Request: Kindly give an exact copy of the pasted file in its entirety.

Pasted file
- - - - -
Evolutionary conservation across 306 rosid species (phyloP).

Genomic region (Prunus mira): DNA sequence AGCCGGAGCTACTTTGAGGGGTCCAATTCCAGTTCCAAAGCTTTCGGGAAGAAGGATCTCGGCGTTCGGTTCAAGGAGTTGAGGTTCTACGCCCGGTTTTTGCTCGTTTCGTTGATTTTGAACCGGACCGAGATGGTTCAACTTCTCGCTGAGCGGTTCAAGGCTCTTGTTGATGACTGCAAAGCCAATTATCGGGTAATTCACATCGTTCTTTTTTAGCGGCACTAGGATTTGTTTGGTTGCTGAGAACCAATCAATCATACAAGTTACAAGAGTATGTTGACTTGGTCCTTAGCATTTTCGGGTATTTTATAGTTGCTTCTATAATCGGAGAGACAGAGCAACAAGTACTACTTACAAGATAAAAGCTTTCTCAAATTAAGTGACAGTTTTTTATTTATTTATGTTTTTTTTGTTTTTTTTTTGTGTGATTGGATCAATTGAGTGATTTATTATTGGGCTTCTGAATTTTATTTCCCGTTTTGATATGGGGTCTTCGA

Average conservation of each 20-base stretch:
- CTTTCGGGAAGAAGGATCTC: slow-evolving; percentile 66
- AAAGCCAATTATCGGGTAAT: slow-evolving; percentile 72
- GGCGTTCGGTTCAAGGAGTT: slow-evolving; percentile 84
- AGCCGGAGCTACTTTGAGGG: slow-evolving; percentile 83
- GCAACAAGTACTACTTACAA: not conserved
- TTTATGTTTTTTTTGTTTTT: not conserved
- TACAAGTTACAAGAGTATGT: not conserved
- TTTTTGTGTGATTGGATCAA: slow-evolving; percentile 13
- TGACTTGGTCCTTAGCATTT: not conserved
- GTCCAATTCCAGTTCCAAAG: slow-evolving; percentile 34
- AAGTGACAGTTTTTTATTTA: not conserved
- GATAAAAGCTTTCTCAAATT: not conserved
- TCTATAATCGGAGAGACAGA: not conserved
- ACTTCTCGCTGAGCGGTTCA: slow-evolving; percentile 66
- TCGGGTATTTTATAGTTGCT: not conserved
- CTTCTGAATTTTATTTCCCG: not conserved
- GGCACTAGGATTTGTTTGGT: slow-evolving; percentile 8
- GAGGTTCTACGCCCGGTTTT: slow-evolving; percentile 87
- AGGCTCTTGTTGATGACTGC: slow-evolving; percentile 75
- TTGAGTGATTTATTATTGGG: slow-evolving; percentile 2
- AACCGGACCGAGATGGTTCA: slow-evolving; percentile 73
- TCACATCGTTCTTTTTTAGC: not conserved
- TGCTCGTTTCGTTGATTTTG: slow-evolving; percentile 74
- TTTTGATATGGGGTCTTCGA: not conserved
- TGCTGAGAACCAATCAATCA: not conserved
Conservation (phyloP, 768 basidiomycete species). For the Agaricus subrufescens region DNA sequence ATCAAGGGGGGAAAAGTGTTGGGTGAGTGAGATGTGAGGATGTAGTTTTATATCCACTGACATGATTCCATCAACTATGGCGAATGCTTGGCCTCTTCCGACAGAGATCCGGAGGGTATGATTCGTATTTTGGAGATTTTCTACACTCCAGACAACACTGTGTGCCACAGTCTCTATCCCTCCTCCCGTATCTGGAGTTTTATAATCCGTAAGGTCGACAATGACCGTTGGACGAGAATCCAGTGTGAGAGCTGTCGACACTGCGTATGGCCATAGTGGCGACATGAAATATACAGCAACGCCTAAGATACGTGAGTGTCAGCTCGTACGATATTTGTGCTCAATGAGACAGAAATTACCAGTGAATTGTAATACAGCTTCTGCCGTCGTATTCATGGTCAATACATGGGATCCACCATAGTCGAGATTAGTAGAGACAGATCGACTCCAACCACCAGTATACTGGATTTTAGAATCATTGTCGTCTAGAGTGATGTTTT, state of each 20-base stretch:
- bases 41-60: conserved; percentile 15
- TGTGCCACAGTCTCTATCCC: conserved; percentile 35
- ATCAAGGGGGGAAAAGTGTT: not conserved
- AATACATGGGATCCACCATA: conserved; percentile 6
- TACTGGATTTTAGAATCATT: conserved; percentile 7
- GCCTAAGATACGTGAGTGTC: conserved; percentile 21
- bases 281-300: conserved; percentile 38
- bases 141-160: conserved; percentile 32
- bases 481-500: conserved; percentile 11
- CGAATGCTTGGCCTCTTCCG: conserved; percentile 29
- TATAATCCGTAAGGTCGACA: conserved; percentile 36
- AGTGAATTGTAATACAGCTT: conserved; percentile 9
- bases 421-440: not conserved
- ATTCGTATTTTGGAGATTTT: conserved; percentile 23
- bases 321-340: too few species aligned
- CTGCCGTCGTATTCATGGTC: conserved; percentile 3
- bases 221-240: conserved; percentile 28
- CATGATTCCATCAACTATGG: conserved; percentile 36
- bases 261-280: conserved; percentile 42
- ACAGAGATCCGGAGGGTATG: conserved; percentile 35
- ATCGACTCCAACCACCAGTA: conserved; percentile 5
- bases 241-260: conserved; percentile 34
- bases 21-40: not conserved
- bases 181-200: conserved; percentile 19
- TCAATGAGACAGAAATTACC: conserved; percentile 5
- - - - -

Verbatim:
Evolutionary conservation across 306 rosid species (phyloP).

Genomic region (Prunus mira): DNA sequence AGCCGGAGCTACTTTGAGGGGTCCAATTCCAGTTCCAAAGCTTTCGGGAAGAAGGATCTCGGCGTTCGGTTCAAGGAGTTGAGGTTCTACGCCCGGTTTTTGCTCGTTTCGTTGATTTTGAACCGGACCGAGATGGTTCAACTTCTCGCTGAGCGGTTCAAGGCTCTTGTTGATGACTGCAAAGCCAATTATCGGGTAATTCACATCGTTCTTTTTTAGCGGCACTAGGATTTGTTTGGTTGCTGAGAACCAATCAATCATACAAGTTACAAGAGTATGTTGACTTGGTCCTTAGCATTTTCGGGTATTTTATAGTTGCTTCTATAATCGGAGAGACAGAGCAACAAGTACTACTTACAAGATAAAAGCTTTCTCAAATTAAGTGACAGTTTTTTATTTATTTATGTTTTTTTTGTTTTTTTTTTGTGTGATTGGATCAATTGAGTGATTTATTATTGGGCTTCTGAATTTTATTTCCCGTTTTGATATGGGGTCTTCGA

Average conservation of each 20-base stretch:
- CTTTCGGGAAGAAGGATCTC: slow-evolving; percentile 66
- AAAGCCAATTATCGGGTAAT: slow-evolving; percentile 72
- GGCGTTCGGTTCAAGGAGTT: slow-evolving; percentile 84
- AGCCGGAGCTACTTTGAGGG: slow-evolving; percentile 83
- GCAACAAGTACTACTTACAA: not conserved
- TTTATGTTTTTTTTGTTTTT: not conserved
- TACAAGTTACAAGAGTATGT: not conserved
- TTTTTGTGTGATTGGATCAA: slow-evolving; percentile 13
- TGACTTGGTCCTTAGCATTT: not conserved
- GTCCAATTCCAGTTCCAAAG: slow-evolving; percentile 34
- AAGTGACAGTTTTTTATTTA: not conserved
- GATAAAAGCTTTCTCAAATT: not conserved
- TCTATAATCGGAGAGACAGA: not conserved
- ACTTCTCGCTGAGCGGTTCA: slow-evolving; percentile 66
- TCGGGTATTTTATAGTTGCT: not conserved
- CTTCTGAATTTTATTTCCCG: not conserved
- GGCACTAGGATTTGTTTGGT: slow-evolving; percentile 8
- GAGGTTCTACGCCCGGTTTT: slow-evolving; percentile 87
- AGGCTCTTGTTGATGACTGC: slow-evolving; percentile 75
- TTGAGTGATTTATTATTGGG: slow-evolving; percentile 2
- AACCGGACCGAGATGGTTCA: slow-evolving; percentile 73
- TCACATCGTTCTTTTTTAGC: not conserved
- TGCTCGTTTCGTTGATTTTG: slow-evolving; percentile 74
- TTTTGATATGGGGTCTTCGA: not conserved
- TGCTGAGAACCAATCAATCA: not conserved
Conservation (phyloP, 768 basidiomycete species). For the Agaricus subrufescens region DNA sequence ATCAAGGGGGGAAAAGTGTTGGGTGAGTGAGATGTGAGGATGTAGTTTTATATCCACTGACATGATTCCATCAACTATGGCGAATGCTTGGCCTCTTCCGACAGAGATCCGGAGGGTATGATTCGTATTTTGGAGATTTTCTACACTCCAGACAACACTGTGTGCCACAGTCTCTATCCCTCCTCCCGTATCTGGAGTTTTATAATCCGTAAGGTCGACAATGACCGTTGGACGAGAATCCAGTGTGAGAGCTGTCGACACTGCGTATGGCCATAGTGGCGACATGAAATATACAGCAACGCCTAAGATACGTGAGTGTCAGCTCGTACGATATTTGTGCTCAATGAGACAGAAATTACCAGTGAATTGTAATACAGCTTCTGCCGTCGTATTCATGGTCAATACATGGGATCCACCATAGTCGAGATTAGTAGAGACAGATCGACTCCAACCACCAGTATACTGGATTTTAGAATCATTGTCGTCTAGAGTGATGTTTT, state of each 20-base stretch:
- bases 41-60: conserved; percentile 15
- TGTGCCACAGTCTCTATCCC: conserved; percentile 35
- ATCAAGGGGGGAAAAGTGTT: not conserved
- AATACATGGGATCCACCATA: conserved; percentile 6
- TACTGGATTTTAGAATCATT: conserved; percentile 7
- GCCTAAGATACGTGAGTGTC: conserved; percentile 21
- bases 281-300: conserved; percentile 38
- bases 141-160: conserved; percentile 32
- bases 481-500: conserved; percentile 11
- CGAATGCTTGGCCTCTTCCG: conserved; percentile 29
- TATAATCCGTAAGGTCGACA: conserved; percentile 36
- AGTGAATTGTAATACAGCTT: conserved; percentile 9
- bases 421-440: not conserved
- ATTCGTATTTTGGAGATTTT: conserved; percentile 23
- bases 321-340: too few species aligned
- CTGCCGTCGTATTCATGGTC: conserved; percentile 3
- bases 221-240: conserved; percentile 28
- CATGATTCCATCAACTATGG: conserved; percentile 36
- bases 261-280: conserved; percentile 42
- ACAGAGATCCGGAGGGTATG: conserved; percentile 35
- ATCGACTCCAACCACCAGTA: conserved; percentile 5
- bases 241-260: conserved; percentile 34
- bases 21-40: not conserved
- bases 181-200: conserved; percentile 19
- TCAATGAGACAGAAATTACC: conserved; percentile 5